Amtrak trains have been extraordinarily prompt today. The northbound Auto Train got to Lorton, Va., more than two hours ahead of schedule. The northbound Silver Meteor and Silver Star were on the nose, too, and so is No. 80, the northbound Carolinian. It bounds past you at the curve with seven cars at 12:50, the first train since the Star two hours earlier. In the interim, you took your lunch break, driving 30 miles north to Stony Creek, solely for the pleasure of ordering a jumbo smoked pork sandwich with extra hot sauce at Addie Winfield’s Tastee Hut.

Amtrak 89, the New York-Savannah Palmetto, breaks the punctuality mode. It runs about 20 minutes late leaving Richmond and meets No. 80 on a two-track segment between Carson and Stony Creek. It’s the next train by you, at 1:40 p.m. Which reminds you: What do locomotive ditch lights blinking alternately on and off bring to mind? Try this: a potbellied western gunslinger deliberately walking down the road, hands on pistols, first on this foot (blink) and then that one (blink), leaning with each step. The thought crosses your mind once again as 89 approaches.

As the afternoon wears on, more trains pile onto the North End Sub, until by 2:10 you’ve got a pot of them stirring around you. Here’s what the radio and ATCS Monitor tell you (go here to learn more about ATCS): Going south, Q405 (Philadelphia-Rocky Mount) is leaving Collier behind Amtrak 79 (Carolinian), grain train G892 (Crestline, Ohio-Lee Creek, N.C.) is sitting on Track 2 at Fox, another edition of Q409 just passed Gary, and Amtrak 89 is approaching Battle, as it nears Rocky Mount. Going north, the ballast regulator waits at Emporia on Track 2; Q406 (Rocky Mount-Philadelphia) waits on Track 2 at Gary, Q438 (Hamlet, N.C.-Selkirk) is nearing Battle, and Amtrak 90 (Palmetto) is at Wilson, N.C., 15 miles south of Rocky Mount.

At this moment, the dispatcher in Florence, S.C., says over the radio: “Right now I am single-tracked all the way from Rocky Mount to Emporia.” More accurately, by the time he’s through, the North End Sub will be single tracked all 70 miles from Rocky Mount to Jarrett. There are only two open slots: between South Weldon and Halifax, and between Delmar and Bricks. And in those spots, he has to get southbound Q409 and Amtrak 79 past northbound Q438 and Amtrak 90. Worse, the freight trains are in the lead, further restricting the dispatcher’s flexibility; when it’s over, the Amtrak trains must be in front of the freights.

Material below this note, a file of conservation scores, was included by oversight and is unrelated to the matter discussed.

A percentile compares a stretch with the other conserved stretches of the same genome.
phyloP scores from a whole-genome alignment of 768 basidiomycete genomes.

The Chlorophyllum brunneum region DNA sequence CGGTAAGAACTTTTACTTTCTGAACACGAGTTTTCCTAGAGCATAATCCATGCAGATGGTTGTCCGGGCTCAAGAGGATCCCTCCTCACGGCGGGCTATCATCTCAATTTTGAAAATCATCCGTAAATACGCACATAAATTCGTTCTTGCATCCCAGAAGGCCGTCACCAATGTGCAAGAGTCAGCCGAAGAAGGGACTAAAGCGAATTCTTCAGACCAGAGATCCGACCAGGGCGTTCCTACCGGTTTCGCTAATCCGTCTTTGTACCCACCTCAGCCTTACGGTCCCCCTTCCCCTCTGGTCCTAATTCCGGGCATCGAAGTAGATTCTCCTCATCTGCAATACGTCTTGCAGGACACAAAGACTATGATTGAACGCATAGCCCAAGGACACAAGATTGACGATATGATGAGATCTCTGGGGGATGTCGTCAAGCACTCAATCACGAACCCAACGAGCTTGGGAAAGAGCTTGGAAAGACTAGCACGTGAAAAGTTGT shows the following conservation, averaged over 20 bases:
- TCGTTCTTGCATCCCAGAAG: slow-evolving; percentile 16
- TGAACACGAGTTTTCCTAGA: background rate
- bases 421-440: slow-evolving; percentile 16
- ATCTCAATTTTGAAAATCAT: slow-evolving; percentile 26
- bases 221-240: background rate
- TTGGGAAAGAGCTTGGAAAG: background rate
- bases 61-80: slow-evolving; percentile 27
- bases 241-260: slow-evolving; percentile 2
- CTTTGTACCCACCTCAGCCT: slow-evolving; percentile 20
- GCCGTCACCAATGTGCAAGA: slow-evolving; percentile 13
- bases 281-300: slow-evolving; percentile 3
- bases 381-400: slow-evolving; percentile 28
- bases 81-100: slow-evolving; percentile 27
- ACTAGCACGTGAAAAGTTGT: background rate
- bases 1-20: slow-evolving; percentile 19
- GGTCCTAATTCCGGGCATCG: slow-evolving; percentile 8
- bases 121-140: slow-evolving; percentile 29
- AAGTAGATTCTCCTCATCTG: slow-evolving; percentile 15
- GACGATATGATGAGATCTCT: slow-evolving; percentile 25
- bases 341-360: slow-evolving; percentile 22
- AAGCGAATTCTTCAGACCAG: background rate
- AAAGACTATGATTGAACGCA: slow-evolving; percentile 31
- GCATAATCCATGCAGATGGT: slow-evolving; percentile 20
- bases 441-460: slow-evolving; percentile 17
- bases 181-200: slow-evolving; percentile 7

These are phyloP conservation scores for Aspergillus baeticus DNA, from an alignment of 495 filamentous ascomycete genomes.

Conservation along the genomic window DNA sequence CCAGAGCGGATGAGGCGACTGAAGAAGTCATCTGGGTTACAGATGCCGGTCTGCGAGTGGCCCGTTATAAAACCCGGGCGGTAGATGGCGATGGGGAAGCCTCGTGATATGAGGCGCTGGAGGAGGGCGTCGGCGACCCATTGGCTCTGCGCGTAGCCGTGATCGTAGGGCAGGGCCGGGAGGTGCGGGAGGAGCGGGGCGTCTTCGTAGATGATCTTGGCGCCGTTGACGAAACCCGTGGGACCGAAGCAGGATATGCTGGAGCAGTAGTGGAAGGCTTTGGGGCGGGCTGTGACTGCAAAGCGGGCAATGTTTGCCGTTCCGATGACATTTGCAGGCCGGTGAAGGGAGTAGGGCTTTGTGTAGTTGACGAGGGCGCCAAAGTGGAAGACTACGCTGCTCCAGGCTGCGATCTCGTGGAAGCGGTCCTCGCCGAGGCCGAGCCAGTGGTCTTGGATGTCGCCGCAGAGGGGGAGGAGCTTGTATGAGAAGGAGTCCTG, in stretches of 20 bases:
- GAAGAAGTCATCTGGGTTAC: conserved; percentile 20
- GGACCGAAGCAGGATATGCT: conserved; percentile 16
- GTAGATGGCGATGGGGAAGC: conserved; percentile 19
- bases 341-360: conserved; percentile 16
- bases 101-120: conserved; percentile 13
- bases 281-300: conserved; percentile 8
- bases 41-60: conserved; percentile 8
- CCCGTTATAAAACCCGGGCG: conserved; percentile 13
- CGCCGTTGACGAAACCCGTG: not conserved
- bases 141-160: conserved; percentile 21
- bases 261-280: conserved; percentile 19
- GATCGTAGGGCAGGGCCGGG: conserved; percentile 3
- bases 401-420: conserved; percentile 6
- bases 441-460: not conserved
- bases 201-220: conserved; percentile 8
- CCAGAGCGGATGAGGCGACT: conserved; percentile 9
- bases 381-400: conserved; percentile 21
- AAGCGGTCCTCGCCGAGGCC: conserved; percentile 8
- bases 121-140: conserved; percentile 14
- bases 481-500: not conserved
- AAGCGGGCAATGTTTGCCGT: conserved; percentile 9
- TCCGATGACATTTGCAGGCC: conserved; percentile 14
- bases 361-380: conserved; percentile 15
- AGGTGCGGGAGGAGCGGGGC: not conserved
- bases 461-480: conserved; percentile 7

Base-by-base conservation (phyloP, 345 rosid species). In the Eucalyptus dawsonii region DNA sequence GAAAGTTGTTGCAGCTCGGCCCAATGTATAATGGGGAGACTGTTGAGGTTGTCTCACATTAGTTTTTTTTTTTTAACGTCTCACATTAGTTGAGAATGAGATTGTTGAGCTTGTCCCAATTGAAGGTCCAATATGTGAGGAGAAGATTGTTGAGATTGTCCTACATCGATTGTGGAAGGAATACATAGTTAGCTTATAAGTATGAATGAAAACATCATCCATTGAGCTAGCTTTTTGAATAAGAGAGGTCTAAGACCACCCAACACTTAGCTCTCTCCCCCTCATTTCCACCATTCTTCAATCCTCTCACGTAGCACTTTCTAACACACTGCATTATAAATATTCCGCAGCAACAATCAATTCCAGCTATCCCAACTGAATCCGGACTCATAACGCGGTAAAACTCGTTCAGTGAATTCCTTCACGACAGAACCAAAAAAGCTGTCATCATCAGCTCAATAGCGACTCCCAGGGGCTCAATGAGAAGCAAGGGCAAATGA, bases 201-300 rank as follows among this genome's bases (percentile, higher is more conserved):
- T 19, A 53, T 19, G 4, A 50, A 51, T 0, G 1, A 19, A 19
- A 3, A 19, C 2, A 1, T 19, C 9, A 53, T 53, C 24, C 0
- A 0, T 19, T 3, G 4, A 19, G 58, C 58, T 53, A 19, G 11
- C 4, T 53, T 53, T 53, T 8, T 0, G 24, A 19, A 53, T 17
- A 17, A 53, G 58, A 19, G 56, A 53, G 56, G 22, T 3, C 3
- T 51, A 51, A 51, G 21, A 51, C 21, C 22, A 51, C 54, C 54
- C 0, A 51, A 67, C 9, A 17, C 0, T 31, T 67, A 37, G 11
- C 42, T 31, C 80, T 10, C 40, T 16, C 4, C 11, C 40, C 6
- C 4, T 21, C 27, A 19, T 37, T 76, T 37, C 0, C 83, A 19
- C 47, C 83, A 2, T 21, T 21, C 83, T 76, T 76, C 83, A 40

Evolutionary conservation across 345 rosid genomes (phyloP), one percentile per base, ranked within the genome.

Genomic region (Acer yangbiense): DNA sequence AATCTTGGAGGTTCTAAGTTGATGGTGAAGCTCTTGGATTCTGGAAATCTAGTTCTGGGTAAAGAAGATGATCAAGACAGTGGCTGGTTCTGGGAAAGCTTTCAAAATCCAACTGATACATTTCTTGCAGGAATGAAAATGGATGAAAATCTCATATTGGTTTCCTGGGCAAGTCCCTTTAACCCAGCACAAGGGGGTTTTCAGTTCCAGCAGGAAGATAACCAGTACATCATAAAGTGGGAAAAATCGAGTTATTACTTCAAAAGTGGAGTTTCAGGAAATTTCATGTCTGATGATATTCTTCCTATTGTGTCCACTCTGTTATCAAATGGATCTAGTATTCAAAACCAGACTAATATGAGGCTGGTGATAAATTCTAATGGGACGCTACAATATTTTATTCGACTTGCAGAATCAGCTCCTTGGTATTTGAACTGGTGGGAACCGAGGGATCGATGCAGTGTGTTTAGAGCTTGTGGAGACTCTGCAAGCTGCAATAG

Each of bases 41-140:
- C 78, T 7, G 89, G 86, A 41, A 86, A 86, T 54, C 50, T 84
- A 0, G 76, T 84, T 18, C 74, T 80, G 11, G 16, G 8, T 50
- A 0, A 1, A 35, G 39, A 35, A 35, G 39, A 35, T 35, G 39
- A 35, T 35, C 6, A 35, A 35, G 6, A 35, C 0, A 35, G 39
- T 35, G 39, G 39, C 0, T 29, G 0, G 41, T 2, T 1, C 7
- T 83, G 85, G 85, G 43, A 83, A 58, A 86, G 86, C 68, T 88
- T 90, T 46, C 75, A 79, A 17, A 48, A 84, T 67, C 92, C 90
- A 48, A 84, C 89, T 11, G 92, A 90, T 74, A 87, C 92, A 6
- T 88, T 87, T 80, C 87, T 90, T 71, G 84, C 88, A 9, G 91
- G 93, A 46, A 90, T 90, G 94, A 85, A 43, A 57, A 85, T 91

Whatever he decides will be an Extraordinary Event. To hell with sitting here at Frailey’s Curve. You want to be where the action is and immediately start toward Weldon. By the time you get there, the dispatcher has a plan, and it is brilliant. Q409 holds on Track 1 at Halifax for 30 minutes, for Q438 to get there and clear on Track 2; that's in the middle photo, with Q438's locomotives on the left and Q409's marker on the right. By then, Amtrak 79 is coming to a stop at South Weldon behind Q409. As soon as Q438 clears the crossover at South Weldon, Train 79 crosses to Track 2, goes around Q409 (see the bottom photo), and is on its way to meet Train 90 between Delmar and Bricks. Q409 immediately follows the Amtrak train to Delmar, where the triple meet occurs. Because there’s nowhere to go just now north of Weldon, Q438 sits still on Track 2 until the Palmetto (90) gets in front of it.

By then, the second-trick dispatcher is at the desk and slowly begins to unwind the mess caused by four Amtrak trains in quick succession amid five CSX freights and that ballast regulator. But more trains keep pouring onto the subdivision: Q439 (Selkirk-Hamlet) and hotshot Q031 (North Bergen-Jacksonville) are south of Collier by 5 p.m. By 6, expect the southbound Silver Star and Auto Train to be nearing Collier, one behind the other. Not until almost 9 p.m. will the subdivision begin to clear up.

What you are enjoying is a busy American railroad up to its keister in trains, directed by a train dispatcher with the aplomb of a seasoned symphony conductor. You just wish you knew his name (you tried to find out, but nobody at CSX answers the phone anymore). You love to get close to railroads being run so well; you've told your wife it’s almost as good as sex, which of course she takes the wrong way. Dear, what I meant to say was ...

As for Frailey’s Curve, it’s not your style to sit and wait. Besides, it’s too far removed from Ms. Winfield’s Tastee Hut. — Fred W. Frailey